When most people think about their retirement assets and income – they think: savings, investments, Social Security, annuities, and pensions (if you are lucky). However, your home equity is probably your most valuable asset but one that many people are overlooking even though there are numerous ways to use that equity to strengthen your overall financial profile.
All financial experts talk about diversification and the value of real estate as an investment but not enough people think about their home equity as a vital and useful part of their retirement portfolios. Recently Boston College’s Center for Retirement research put out a booklet on how to use Home Equity to generate Retirement Income.
Here are four ways to rethink your home equity and use it as a powerful tool for your retirement plan.
1. Lock in Your Home Equity and Hedge Interest Rates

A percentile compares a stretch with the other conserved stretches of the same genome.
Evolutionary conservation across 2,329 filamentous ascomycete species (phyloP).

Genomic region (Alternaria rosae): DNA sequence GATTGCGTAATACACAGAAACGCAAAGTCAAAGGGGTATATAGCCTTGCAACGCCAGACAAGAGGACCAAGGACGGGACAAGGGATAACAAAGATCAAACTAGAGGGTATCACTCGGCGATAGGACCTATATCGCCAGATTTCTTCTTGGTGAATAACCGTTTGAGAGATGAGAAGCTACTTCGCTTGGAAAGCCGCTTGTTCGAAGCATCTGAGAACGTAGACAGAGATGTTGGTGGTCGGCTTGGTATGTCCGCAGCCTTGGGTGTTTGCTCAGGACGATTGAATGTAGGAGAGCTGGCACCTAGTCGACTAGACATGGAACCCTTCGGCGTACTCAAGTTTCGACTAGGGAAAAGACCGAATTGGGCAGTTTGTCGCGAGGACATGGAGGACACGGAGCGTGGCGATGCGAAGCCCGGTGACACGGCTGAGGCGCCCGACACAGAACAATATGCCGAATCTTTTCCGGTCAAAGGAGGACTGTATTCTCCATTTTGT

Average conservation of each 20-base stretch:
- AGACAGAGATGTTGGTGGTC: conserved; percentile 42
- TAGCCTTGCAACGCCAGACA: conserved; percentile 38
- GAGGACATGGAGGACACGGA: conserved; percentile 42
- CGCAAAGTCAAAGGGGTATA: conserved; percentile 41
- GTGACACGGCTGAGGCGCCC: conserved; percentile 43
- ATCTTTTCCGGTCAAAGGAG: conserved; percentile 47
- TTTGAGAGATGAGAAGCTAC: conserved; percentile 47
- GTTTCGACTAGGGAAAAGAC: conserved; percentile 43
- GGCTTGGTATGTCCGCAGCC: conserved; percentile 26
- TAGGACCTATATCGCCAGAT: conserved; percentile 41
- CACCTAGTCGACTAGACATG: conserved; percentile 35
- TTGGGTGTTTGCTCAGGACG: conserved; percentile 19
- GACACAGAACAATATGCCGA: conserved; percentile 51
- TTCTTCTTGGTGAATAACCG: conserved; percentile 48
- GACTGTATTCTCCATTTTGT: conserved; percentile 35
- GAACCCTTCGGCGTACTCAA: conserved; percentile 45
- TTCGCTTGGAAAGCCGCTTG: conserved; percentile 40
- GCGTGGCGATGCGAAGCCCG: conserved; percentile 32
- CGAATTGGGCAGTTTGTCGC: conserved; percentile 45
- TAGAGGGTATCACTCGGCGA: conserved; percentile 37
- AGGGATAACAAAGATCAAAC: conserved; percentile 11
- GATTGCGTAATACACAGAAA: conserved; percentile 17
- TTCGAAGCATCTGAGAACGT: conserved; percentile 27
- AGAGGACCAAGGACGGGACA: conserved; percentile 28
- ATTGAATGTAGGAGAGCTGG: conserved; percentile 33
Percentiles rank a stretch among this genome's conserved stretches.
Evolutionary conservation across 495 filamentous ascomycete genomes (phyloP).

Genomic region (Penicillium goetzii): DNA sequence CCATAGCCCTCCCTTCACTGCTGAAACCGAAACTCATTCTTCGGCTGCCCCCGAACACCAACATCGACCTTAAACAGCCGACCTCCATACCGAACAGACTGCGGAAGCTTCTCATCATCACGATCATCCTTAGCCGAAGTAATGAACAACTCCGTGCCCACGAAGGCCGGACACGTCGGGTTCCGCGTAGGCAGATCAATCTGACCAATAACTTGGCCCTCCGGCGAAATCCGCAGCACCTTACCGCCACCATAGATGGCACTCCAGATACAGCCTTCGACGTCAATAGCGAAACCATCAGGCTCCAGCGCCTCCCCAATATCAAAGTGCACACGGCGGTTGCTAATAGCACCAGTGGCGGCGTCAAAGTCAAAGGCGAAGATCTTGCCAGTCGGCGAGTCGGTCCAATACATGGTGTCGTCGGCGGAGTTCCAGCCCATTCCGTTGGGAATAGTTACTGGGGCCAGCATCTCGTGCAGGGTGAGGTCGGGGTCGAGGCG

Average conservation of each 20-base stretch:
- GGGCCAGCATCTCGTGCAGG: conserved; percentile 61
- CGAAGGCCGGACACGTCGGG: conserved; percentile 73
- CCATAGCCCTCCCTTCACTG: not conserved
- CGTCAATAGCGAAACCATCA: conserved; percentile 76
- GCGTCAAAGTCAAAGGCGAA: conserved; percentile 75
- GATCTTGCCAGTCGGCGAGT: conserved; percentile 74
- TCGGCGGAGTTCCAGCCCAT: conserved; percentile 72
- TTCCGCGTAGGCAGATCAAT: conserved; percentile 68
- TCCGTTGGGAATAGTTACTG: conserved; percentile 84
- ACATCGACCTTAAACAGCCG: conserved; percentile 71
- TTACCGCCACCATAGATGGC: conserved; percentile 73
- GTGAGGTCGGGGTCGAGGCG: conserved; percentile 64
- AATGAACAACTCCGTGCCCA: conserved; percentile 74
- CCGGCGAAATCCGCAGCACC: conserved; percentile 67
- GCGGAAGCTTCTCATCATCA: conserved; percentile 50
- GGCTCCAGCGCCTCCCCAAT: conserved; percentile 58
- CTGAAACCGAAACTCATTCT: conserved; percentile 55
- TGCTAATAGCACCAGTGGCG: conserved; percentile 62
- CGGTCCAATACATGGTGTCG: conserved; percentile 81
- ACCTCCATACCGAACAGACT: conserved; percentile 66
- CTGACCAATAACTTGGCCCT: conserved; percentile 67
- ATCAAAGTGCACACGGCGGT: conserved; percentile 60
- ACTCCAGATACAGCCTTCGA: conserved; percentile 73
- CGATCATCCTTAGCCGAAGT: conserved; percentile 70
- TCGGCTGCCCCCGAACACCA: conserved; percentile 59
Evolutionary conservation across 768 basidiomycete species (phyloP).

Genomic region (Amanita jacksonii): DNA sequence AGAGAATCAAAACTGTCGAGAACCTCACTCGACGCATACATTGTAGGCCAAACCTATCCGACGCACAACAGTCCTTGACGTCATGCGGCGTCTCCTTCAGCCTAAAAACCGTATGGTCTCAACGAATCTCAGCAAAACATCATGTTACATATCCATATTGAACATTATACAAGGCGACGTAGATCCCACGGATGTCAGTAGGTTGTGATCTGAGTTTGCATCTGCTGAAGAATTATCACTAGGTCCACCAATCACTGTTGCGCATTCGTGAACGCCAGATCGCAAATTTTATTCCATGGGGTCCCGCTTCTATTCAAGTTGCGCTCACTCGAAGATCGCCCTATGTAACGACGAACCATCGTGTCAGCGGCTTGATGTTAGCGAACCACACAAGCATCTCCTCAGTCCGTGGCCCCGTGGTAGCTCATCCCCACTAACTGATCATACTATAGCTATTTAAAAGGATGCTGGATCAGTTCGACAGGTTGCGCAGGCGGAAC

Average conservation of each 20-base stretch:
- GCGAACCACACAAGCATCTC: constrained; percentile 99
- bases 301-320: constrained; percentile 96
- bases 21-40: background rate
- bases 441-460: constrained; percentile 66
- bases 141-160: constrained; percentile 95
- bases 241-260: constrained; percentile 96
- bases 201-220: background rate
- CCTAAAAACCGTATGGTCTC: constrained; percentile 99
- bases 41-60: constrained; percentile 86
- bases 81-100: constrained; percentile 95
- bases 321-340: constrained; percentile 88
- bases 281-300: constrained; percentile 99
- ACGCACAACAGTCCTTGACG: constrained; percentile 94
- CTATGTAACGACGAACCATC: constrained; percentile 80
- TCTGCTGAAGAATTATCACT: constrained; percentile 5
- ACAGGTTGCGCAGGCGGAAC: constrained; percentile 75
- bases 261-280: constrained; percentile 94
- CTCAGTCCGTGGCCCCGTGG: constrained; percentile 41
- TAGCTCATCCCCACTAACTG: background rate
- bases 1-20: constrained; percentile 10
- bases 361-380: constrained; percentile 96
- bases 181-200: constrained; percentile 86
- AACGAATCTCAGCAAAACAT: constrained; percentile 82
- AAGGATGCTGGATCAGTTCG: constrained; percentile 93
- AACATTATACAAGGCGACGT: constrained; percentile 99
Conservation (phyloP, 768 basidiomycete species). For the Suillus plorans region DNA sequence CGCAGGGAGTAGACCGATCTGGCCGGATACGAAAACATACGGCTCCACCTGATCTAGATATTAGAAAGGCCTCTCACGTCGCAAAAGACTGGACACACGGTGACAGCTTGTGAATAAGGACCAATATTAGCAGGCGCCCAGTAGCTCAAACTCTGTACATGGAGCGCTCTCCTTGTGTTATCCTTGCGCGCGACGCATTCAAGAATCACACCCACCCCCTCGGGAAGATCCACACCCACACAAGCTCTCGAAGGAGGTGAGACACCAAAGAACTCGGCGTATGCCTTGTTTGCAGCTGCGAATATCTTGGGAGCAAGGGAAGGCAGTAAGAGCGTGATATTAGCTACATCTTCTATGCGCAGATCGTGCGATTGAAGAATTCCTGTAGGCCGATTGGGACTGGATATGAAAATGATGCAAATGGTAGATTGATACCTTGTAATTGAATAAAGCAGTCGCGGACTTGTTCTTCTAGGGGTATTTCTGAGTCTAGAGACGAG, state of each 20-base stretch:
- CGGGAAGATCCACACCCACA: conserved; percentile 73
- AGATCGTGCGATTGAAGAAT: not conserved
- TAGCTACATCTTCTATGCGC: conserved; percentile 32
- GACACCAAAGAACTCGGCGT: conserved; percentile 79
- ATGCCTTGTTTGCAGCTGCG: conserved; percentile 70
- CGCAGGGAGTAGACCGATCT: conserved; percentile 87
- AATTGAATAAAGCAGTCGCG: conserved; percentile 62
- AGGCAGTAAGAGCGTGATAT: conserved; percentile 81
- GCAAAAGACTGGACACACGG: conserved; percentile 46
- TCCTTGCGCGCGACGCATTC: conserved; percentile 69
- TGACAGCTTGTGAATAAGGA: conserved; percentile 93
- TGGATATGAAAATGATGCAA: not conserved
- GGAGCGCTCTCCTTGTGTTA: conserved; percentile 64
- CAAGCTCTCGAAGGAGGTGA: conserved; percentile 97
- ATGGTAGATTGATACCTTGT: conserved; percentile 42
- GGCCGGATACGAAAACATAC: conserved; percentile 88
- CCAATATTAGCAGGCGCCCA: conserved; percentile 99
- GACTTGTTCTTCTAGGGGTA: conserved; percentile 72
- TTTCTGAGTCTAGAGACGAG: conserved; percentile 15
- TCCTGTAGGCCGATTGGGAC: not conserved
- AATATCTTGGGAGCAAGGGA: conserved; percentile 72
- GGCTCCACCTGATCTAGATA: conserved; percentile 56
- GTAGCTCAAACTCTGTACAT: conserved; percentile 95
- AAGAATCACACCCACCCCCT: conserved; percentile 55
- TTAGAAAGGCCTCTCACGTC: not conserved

A group of financial planners and wealth advisors have just released a new report in the Journal of Financial Planning outlining the benefits of taking out a federally-insured home equity conversion mortgage (HECM — also known as a reverse mortgage) at a time when interest rates remain at historic lows, rather than waiting and risking the possibility of rates increasing or exhausting your retirement portfolio.
Whether someone qualifies for a HECM is based on 3 factors:
- Their age – you need to be over 62 and the older you are the more you can qualify for
- The amount of equity someone has in their home – generally you need at least 50% equity
- Prevailing interest rates – as rates rise the amount of equity needed to qualify rises
If interest rates jump up then people who qualify today may not longer qualify for two reasons – rising rates may depress home prices and lessen your home equity (it become more expensive for new buyers to get mortgages) and higher rates mean lower proceeds from the HECM.